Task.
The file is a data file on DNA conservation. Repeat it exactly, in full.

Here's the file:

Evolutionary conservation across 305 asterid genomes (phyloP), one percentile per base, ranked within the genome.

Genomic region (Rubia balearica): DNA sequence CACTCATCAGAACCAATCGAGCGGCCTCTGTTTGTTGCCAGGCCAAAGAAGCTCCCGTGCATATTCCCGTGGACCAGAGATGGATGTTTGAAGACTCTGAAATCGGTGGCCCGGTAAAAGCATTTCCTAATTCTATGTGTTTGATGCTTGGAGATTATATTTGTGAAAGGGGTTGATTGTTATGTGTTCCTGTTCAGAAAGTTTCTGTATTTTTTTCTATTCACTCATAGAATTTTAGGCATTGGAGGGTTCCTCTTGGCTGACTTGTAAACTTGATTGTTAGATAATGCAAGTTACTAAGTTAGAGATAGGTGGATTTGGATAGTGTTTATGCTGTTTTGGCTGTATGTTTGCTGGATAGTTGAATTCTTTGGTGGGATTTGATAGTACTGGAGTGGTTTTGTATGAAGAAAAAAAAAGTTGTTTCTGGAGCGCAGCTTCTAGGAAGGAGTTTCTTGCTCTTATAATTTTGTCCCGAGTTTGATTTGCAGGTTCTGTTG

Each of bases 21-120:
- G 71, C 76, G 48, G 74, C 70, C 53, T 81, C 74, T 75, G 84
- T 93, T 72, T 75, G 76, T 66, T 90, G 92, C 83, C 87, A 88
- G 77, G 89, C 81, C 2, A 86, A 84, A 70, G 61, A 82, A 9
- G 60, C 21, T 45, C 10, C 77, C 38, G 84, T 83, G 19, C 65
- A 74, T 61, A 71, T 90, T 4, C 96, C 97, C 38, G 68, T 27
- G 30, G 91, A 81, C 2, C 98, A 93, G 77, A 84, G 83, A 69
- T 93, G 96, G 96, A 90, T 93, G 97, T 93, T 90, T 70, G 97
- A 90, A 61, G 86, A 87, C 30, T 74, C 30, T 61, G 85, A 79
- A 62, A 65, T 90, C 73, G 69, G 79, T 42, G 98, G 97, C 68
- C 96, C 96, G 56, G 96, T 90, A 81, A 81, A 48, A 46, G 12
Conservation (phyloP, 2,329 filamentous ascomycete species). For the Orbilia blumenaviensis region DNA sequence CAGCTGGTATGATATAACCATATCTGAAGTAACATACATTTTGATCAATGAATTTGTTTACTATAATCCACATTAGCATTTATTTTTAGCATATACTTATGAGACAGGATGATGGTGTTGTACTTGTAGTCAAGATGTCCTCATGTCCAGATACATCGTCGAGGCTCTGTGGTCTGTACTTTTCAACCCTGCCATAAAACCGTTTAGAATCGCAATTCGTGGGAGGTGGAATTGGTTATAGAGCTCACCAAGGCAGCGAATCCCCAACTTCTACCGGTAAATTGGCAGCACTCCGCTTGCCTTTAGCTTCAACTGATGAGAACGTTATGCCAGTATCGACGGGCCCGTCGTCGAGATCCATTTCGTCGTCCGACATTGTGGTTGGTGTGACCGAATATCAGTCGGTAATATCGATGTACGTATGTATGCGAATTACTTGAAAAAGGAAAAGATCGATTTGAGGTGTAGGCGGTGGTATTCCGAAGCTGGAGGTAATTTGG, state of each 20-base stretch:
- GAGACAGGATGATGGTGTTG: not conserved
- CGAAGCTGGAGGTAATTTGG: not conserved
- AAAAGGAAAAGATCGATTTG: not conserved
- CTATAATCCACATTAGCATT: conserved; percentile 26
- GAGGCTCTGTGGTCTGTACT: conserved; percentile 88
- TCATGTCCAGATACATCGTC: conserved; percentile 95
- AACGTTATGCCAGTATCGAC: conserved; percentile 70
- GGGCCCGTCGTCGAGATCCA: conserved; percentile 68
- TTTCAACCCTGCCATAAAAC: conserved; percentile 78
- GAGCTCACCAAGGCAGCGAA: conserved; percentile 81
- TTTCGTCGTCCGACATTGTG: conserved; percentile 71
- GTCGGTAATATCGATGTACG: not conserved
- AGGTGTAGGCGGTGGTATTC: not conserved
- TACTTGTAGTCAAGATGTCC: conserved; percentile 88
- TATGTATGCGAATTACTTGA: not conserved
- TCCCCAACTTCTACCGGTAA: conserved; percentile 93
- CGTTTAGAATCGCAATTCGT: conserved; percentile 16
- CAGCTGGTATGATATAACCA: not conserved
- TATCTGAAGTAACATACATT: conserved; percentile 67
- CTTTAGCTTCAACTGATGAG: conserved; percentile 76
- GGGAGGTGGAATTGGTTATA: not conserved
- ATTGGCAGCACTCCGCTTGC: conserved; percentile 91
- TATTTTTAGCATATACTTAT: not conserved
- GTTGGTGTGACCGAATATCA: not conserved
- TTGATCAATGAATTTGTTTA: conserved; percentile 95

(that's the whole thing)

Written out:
Evolutionary conservation across 305 asterid genomes (phyloP), one percentile per base, ranked within the genome.

Genomic region (Rubia balearica): DNA sequence CACTCATCAGAACCAATCGAGCGGCCTCTGTTTGTTGCCAGGCCAAAGAAGCTCCCGTGCATATTCCCGTGGACCAGAGATGGATGTTTGAAGACTCTGAAATCGGTGGCCCGGTAAAAGCATTTCCTAATTCTATGTGTTTGATGCTTGGAGATTATATTTGTGAAAGGGGTTGATTGTTATGTGTTCCTGTTCAGAAAGTTTCTGTATTTTTTTCTATTCACTCATAGAATTTTAGGCATTGGAGGGTTCCTCTTGGCTGACTTGTAAACTTGATTGTTAGATAATGCAAGTTACTAAGTTAGAGATAGGTGGATTTGGATAGTGTTTATGCTGTTTTGGCTGTATGTTTGCTGGATAGTTGAATTCTTTGGTGGGATTTGATAGTACTGGAGTGGTTTTGTATGAAGAAAAAAAAAGTTGTTTCTGGAGCGCAGCTTCTAGGAAGGAGTTTCTTGCTCTTATAATTTTGTCCCGAGTTTGATTTGCAGGTTCTGTTG

Each of bases 21-120:
- G 71, C 76, G 48, G 74, C 70, C 53, T 81, C 74, T 75, G 84
- T 93, T 72, T 75, G 76, T 66, T 90, G 92, C 83, C 87, A 88
- G 77, G 89, C 81, C 2, A 86, A 84, A 70, G 61, A 82, A 9
- G 60, C 21, T 45, C 10, C 77, C 38, G 84, T 83, G 19, C 65
- A 74, T 61, A 71, T 90, T 4, C 96, C 97, C 38, G 68, T 27
- G 30, G 91, A 81, C 2, C 98, A 93, G 77, A 84, G 83, A 69
- T 93, G 96, G 96, A 90, T 93, G 97, T 93, T 90, T 70, G 97
- A 90, A 61, G 86, A 87, C 30, T 74, C 30, T 61, G 85, A 79
- A 62, A 65, T 90, C 73, G 69, G 79, T 42, G 98, G 97, C 68
- C 96, C 96, G 56, G 96, T 90, A 81, A 81, A 48, A 46, G 12
Conservation (phyloP, 2,329 filamentous ascomycete species). For the Orbilia blumenaviensis region DNA sequence CAGCTGGTATGATATAACCATATCTGAAGTAACATACATTTTGATCAATGAATTTGTTTACTATAATCCACATTAGCATTTATTTTTAGCATATACTTATGAGACAGGATGATGGTGTTGTACTTGTAGTCAAGATGTCCTCATGTCCAGATACATCGTCGAGGCTCTGTGGTCTGTACTTTTCAACCCTGCCATAAAACCGTTTAGAATCGCAATTCGTGGGAGGTGGAATTGGTTATAGAGCTCACCAAGGCAGCGAATCCCCAACTTCTACCGGTAAATTGGCAGCACTCCGCTTGCCTTTAGCTTCAACTGATGAGAACGTTATGCCAGTATCGACGGGCCCGTCGTCGAGATCCATTTCGTCGTCCGACATTGTGGTTGGTGTGACCGAATATCAGTCGGTAATATCGATGTACGTATGTATGCGAATTACTTGAAAAAGGAAAAGATCGATTTGAGGTGTAGGCGGTGGTATTCCGAAGCTGGAGGTAATTTGG, state of each 20-base stretch:
- GAGACAGGATGATGGTGTTG: not conserved
- CGAAGCTGGAGGTAATTTGG: not conserved
- AAAAGGAAAAGATCGATTTG: not conserved
- CTATAATCCACATTAGCATT: conserved; percentile 26
- GAGGCTCTGTGGTCTGTACT: conserved; percentile 88
- TCATGTCCAGATACATCGTC: conserved; percentile 95
- AACGTTATGCCAGTATCGAC: conserved; percentile 70
- GGGCCCGTCGTCGAGATCCA: conserved; percentile 68
- TTTCAACCCTGCCATAAAAC: conserved; percentile 78
- GAGCTCACCAAGGCAGCGAA: conserved; percentile 81
- TTTCGTCGTCCGACATTGTG: conserved; percentile 71
- GTCGGTAATATCGATGTACG: not conserved
- AGGTGTAGGCGGTGGTATTC: not conserved
- TACTTGTAGTCAAGATGTCC: conserved; percentile 88
- TATGTATGCGAATTACTTGA: not conserved
- TCCCCAACTTCTACCGGTAA: conserved; percentile 93
- CGTTTAGAATCGCAATTCGT: conserved; percentile 16
- CAGCTGGTATGATATAACCA: not conserved
- TATCTGAAGTAACATACATT: conserved; percentile 67
- CTTTAGCTTCAACTGATGAG: conserved; percentile 76
- GGGAGGTGGAATTGGTTATA: not conserved
- ATTGGCAGCACTCCGCTTGC: conserved; percentile 91
- TATTTTTAGCATATACTTAT: not conserved
- GTTGGTGTGACCGAATATCA: not conserved
- TTGATCAATGAATTTGTTTA: conserved; percentile 95